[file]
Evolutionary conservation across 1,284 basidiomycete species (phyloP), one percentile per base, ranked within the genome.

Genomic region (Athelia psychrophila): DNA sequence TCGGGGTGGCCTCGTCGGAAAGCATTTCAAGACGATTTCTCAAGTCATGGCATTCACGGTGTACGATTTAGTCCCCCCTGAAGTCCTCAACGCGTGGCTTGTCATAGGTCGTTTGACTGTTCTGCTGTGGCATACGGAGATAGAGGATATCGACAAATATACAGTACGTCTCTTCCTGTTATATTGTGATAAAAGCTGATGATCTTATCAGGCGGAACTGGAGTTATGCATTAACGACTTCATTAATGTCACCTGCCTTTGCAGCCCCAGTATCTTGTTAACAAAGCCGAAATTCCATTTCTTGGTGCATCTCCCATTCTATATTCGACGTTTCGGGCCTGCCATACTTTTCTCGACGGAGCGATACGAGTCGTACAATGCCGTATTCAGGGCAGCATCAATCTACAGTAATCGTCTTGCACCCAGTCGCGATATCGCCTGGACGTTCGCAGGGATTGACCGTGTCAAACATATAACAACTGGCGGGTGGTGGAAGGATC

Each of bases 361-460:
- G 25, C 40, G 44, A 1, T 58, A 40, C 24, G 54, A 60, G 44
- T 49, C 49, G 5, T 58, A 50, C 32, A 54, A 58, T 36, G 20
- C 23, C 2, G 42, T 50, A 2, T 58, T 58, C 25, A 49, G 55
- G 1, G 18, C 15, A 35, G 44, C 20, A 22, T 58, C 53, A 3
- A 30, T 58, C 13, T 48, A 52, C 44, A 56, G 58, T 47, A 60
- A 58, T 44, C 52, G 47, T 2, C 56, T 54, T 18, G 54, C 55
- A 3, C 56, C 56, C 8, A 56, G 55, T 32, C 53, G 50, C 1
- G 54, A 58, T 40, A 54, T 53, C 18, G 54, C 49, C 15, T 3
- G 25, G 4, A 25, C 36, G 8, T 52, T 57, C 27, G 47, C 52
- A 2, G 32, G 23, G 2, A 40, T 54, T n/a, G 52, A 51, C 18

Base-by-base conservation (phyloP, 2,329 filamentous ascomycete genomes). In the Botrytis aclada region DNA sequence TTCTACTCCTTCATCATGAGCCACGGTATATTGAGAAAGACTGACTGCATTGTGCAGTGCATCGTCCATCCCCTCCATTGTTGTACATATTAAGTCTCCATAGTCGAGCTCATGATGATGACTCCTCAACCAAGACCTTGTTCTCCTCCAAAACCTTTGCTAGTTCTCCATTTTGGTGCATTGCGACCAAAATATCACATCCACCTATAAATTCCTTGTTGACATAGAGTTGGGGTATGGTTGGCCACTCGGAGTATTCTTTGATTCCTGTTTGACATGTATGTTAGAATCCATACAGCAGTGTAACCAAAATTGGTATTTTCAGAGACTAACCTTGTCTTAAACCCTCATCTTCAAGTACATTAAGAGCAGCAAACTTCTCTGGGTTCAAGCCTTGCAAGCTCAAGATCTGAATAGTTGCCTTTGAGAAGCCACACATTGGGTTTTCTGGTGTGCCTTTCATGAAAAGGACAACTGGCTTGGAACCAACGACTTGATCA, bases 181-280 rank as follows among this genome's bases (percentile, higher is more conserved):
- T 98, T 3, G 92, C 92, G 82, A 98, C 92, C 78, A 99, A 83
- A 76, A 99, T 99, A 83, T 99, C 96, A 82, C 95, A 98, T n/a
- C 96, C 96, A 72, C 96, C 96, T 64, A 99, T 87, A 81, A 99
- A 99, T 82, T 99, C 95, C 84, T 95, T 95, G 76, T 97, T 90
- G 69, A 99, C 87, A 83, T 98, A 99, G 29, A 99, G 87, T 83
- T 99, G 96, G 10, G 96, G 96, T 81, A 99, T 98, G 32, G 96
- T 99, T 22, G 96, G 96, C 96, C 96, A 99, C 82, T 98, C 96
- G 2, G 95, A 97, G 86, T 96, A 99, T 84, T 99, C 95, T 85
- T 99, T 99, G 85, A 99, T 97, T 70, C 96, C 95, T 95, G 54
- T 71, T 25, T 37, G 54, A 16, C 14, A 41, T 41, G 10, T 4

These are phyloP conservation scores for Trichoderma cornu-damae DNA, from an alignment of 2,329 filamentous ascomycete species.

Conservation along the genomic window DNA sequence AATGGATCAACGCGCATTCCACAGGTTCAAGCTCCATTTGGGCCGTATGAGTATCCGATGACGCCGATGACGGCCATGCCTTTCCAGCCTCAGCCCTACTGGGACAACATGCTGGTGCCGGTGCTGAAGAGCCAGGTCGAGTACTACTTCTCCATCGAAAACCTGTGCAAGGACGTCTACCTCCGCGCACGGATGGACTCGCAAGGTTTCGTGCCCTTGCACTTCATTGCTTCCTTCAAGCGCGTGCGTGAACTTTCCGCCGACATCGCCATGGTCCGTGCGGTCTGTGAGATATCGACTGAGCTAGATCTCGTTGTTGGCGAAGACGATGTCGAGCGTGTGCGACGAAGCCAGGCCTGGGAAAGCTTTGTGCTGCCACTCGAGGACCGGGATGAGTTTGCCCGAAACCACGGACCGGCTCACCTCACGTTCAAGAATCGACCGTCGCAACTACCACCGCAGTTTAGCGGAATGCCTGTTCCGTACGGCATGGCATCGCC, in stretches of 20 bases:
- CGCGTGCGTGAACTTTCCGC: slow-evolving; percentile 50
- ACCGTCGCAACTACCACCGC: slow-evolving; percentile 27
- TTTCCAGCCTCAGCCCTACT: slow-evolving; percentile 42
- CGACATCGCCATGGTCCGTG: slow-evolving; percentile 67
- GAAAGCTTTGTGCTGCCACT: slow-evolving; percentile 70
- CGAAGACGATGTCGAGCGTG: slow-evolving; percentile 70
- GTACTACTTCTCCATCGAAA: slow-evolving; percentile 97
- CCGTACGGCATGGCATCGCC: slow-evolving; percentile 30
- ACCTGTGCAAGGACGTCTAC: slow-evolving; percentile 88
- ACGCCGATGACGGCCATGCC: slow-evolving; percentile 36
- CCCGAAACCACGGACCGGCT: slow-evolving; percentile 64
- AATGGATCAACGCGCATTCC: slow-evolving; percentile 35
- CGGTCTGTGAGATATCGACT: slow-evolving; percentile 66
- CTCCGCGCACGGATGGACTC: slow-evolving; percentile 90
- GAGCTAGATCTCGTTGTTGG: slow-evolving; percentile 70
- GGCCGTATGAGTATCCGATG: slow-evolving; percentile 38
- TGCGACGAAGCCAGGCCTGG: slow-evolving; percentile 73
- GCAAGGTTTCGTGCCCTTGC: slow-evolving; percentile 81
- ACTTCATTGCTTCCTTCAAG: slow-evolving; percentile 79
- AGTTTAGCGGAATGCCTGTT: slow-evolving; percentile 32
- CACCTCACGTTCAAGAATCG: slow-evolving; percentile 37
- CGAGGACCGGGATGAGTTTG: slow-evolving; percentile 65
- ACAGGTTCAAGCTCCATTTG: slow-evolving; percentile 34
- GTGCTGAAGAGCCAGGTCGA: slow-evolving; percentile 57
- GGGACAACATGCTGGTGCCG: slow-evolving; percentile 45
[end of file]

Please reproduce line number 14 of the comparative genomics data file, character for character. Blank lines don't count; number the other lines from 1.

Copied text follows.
Base-by-base conservation (phyloP, 2,329 filamentous ascomycete genomes). In the Botrytis aclada region DNA sequence TTCTACTCCTTCATCATGAGCCACGGTATATTGAGAAAGACTGACTGCATTGTGCAGTGCATCGTCCATCCCCTCCATTGTTGTACATATTAAGTCTCCATAGTCGAGCTCATGATGATGACTCCTCAACCAAGACCTTGTTCTCCTCCAAAACCTTTGCTAGTTCTCCATTTTGGTGCATTGCGACCAAAATATCACATCCACCTATAAATTCCTTGTTGACATAGAGTTGGGGTATGGTTGGCCACTCGGAGTATTCTTTGATTCCTGTTTGACATGTATGTTAGAATCCATACAGCAGTGTAACCAAAATTGGTATTTTCAGAGACTAACCTTGTCTTAAACCCTCATCTTCAAGTACATTAAGAGCAGCAAACTTCTCTGGGTTCAAGCCTTGCAAGCTCAAGATCTGAATAGTTGCCTTTGAGAAGCCACACATTGGGTTTTCTGGTGTGCCTTTCATGAAAAGGACAACTGGCTTGGAACCAACGACTTGATCA, bases 181-280 rank as follows among this genome's bases (percentile, higher is more conserved):